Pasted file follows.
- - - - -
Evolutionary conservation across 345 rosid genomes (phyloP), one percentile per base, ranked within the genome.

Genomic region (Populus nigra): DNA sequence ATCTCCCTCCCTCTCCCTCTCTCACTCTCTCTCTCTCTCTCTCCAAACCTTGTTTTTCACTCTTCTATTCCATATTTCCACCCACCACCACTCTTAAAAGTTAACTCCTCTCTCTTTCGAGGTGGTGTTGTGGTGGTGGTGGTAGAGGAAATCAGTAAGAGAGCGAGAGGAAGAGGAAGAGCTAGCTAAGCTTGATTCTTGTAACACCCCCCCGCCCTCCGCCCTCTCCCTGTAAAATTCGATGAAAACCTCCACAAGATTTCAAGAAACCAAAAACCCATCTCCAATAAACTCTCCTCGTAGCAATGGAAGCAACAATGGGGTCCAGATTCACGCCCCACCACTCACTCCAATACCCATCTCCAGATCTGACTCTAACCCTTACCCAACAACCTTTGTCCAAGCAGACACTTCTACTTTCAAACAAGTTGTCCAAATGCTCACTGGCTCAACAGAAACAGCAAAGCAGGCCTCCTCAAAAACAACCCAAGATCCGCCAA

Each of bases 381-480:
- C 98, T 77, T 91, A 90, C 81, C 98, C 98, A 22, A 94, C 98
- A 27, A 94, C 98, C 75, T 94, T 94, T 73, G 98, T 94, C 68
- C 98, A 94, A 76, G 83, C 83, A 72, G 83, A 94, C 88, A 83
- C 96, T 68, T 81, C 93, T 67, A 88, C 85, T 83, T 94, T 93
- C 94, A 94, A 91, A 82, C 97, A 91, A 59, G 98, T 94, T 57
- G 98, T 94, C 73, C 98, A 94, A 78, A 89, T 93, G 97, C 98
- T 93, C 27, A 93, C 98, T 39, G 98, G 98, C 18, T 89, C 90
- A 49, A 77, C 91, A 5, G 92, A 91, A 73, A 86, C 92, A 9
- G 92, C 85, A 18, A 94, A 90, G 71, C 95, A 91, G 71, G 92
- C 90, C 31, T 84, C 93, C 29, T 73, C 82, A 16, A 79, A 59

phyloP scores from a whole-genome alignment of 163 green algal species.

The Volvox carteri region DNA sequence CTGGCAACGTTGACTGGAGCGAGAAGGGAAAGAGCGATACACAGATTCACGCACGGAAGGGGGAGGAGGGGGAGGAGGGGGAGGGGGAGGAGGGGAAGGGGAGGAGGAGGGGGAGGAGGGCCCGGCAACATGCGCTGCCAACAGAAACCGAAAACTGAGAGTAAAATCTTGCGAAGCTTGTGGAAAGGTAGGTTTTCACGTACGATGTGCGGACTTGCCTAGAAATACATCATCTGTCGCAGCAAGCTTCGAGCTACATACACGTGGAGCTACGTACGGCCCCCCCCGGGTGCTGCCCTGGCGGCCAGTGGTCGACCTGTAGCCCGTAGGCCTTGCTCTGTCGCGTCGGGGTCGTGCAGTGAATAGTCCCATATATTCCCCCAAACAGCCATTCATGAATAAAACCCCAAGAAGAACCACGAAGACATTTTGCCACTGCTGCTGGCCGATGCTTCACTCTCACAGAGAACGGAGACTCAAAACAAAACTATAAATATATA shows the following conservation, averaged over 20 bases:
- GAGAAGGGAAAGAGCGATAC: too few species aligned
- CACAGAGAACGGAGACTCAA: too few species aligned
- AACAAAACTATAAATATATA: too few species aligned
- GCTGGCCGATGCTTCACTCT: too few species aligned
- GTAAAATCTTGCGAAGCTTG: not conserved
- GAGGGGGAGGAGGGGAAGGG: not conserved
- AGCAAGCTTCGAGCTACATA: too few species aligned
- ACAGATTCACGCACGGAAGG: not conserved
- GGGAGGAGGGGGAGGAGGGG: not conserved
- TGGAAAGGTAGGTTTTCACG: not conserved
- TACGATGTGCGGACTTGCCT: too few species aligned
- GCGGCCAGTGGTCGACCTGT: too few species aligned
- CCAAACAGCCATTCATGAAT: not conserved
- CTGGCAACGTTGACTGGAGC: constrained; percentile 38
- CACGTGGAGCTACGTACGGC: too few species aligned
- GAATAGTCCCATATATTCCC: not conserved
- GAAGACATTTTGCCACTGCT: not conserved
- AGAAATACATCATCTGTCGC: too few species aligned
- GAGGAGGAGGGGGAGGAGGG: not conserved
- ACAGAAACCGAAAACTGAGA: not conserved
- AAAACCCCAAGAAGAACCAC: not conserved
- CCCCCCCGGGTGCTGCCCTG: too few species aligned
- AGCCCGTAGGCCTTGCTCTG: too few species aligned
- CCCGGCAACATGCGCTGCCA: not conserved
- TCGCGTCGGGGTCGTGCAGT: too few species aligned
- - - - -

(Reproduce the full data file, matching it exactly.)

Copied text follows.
Evolutionary conservation across 345 rosid genomes (phyloP), one percentile per base, ranked within the genome.

Genomic region (Populus nigra): DNA sequence ATCTCCCTCCCTCTCCCTCTCTCACTCTCTCTCTCTCTCTCTCCAAACCTTGTTTTTCACTCTTCTATTCCATATTTCCACCCACCACCACTCTTAAAAGTTAACTCCTCTCTCTTTCGAGGTGGTGTTGTGGTGGTGGTGGTAGAGGAAATCAGTAAGAGAGCGAGAGGAAGAGGAAGAGCTAGCTAAGCTTGATTCTTGTAACACCCCCCCGCCCTCCGCCCTCTCCCTGTAAAATTCGATGAAAACCTCCACAAGATTTCAAGAAACCAAAAACCCATCTCCAATAAACTCTCCTCGTAGCAATGGAAGCAACAATGGGGTCCAGATTCACGCCCCACCACTCACTCCAATACCCATCTCCAGATCTGACTCTAACCCTTACCCAACAACCTTTGTCCAAGCAGACACTTCTACTTTCAAACAAGTTGTCCAAATGCTCACTGGCTCAACAGAAACAGCAAAGCAGGCCTCCTCAAAAACAACCCAAGATCCGCCAA

Each of bases 381-480:
- C 98, T 77, T 91, A 90, C 81, C 98, C 98, A 22, A 94, C 98
- A 27, A 94, C 98, C 75, T 94, T 94, T 73, G 98, T 94, C 68
- C 98, A 94, A 76, G 83, C 83, A 72, G 83, A 94, C 88, A 83
- C 96, T 68, T 81, C 93, T 67, A 88, C 85, T 83, T 94, T 93
- C 94, A 94, A 91, A 82, C 97, A 91, A 59, G 98, T 94, T 57
- G 98, T 94, C 73, C 98, A 94, A 78, A 89, T 93, G 97, C 98
- T 93, C 27, A 93, C 98, T 39, G 98, G 98, C 18, T 89, C 90
- A 49, A 77, C 91, A 5, G 92, A 91, A 73, A 86, C 92, A 9
- G 92, C 85, A 18, A 94, A 90, G 71, C 95, A 91, G 71, G 92
- C 90, C 31, T 84, C 93, C 29, T 73, C 82, A 16, A 79, A 59

phyloP scores from a whole-genome alignment of 163 green algal species.

The Volvox carteri region DNA sequence CTGGCAACGTTGACTGGAGCGAGAAGGGAAAGAGCGATACACAGATTCACGCACGGAAGGGGGAGGAGGGGGAGGAGGGGGAGGGGGAGGAGGGGAAGGGGAGGAGGAGGGGGAGGAGGGCCCGGCAACATGCGCTGCCAACAGAAACCGAAAACTGAGAGTAAAATCTTGCGAAGCTTGTGGAAAGGTAGGTTTTCACGTACGATGTGCGGACTTGCCTAGAAATACATCATCTGTCGCAGCAAGCTTCGAGCTACATACACGTGGAGCTACGTACGGCCCCCCCCGGGTGCTGCCCTGGCGGCCAGTGGTCGACCTGTAGCCCGTAGGCCTTGCTCTGTCGCGTCGGGGTCGTGCAGTGAATAGTCCCATATATTCCCCCAAACAGCCATTCATGAATAAAACCCCAAGAAGAACCACGAAGACATTTTGCCACTGCTGCTGGCCGATGCTTCACTCTCACAGAGAACGGAGACTCAAAACAAAACTATAAATATATA shows the following conservation, averaged over 20 bases:
- GAGAAGGGAAAGAGCGATAC: too few species aligned
- CACAGAGAACGGAGACTCAA: too few species aligned
- AACAAAACTATAAATATATA: too few species aligned
- GCTGGCCGATGCTTCACTCT: too few species aligned
- GTAAAATCTTGCGAAGCTTG: not conserved
- GAGGGGGAGGAGGGGAAGGG: not conserved
- AGCAAGCTTCGAGCTACATA: too few species aligned
- ACAGATTCACGCACGGAAGG: not conserved
- GGGAGGAGGGGGAGGAGGGG: not conserved
- TGGAAAGGTAGGTTTTCACG: not conserved
- TACGATGTGCGGACTTGCCT: too few species aligned
- GCGGCCAGTGGTCGACCTGT: too few species aligned
- CCAAACAGCCATTCATGAAT: not conserved
- CTGGCAACGTTGACTGGAGC: constrained; percentile 38
- CACGTGGAGCTACGTACGGC: too few species aligned
- GAATAGTCCCATATATTCCC: not conserved
- GAAGACATTTTGCCACTGCT: not conserved
- AGAAATACATCATCTGTCGC: too few species aligned
- GAGGAGGAGGGGGAGGAGGG: not conserved
- ACAGAAACCGAAAACTGAGA: not conserved
- AAAACCCCAAGAAGAACCAC: not conserved
- CCCCCCCGGGTGCTGCCCTG: too few species aligned
- AGCCCGTAGGCCTTGCTCTG: too few species aligned
- CCCGGCAACATGCGCTGCCA: not conserved
- TCGCGTCGGGGTCGTGCAGT: too few species aligned